How does emotion inform your decision-making process while designing?

Our aspiration for our spaces is that they evoke a feeling that is distinct and palpable.

As architects, we make thousands of decisions when designing a space and we use all of our emotional intelligence to make good choices that results in a feeling. 

When creating intended civic spaces such as Ace Toronto, are there certain designed elements you consider or include to make the space inherently feel like it was built for gathering?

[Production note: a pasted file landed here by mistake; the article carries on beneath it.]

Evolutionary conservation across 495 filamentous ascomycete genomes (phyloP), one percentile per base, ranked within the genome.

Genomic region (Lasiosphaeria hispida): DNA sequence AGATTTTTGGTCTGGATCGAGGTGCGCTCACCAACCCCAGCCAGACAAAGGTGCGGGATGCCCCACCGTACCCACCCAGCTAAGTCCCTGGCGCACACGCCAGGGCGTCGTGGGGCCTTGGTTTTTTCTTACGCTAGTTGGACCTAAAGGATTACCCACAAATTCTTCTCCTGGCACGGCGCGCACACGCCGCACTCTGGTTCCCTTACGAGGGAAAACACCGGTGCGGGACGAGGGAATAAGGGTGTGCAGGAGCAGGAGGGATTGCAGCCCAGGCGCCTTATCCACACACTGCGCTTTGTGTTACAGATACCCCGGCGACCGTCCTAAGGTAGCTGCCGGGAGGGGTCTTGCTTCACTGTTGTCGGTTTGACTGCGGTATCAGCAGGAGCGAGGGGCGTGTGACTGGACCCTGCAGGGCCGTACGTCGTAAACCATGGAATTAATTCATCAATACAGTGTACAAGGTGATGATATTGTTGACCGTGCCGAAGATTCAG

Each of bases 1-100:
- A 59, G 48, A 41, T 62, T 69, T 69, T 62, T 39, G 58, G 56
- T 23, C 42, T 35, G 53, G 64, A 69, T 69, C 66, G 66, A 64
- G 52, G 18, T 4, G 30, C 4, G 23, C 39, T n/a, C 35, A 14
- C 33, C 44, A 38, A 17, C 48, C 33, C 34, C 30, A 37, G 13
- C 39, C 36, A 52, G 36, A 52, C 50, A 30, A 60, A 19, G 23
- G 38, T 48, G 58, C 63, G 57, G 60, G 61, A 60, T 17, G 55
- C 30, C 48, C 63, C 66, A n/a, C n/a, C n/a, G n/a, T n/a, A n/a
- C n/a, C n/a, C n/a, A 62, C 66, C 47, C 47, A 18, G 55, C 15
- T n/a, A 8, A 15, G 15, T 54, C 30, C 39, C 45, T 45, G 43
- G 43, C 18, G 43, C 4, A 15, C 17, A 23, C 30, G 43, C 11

At Ace Hotel Toronto the lobby feels like it’s hovering. Its actually hung from rods connected the larger concrete structure. For us that’s really important because it builds builds a sense of difference between the very grounded lower-level restaurant, and the lightness and airiness of the lobby. But there’s also a fluidity and connection between these pieces and also the key spaces around them – the local park, the neighbourhood – which are really anchoring the whole building.

**Featured image by Clea Christakos-Gee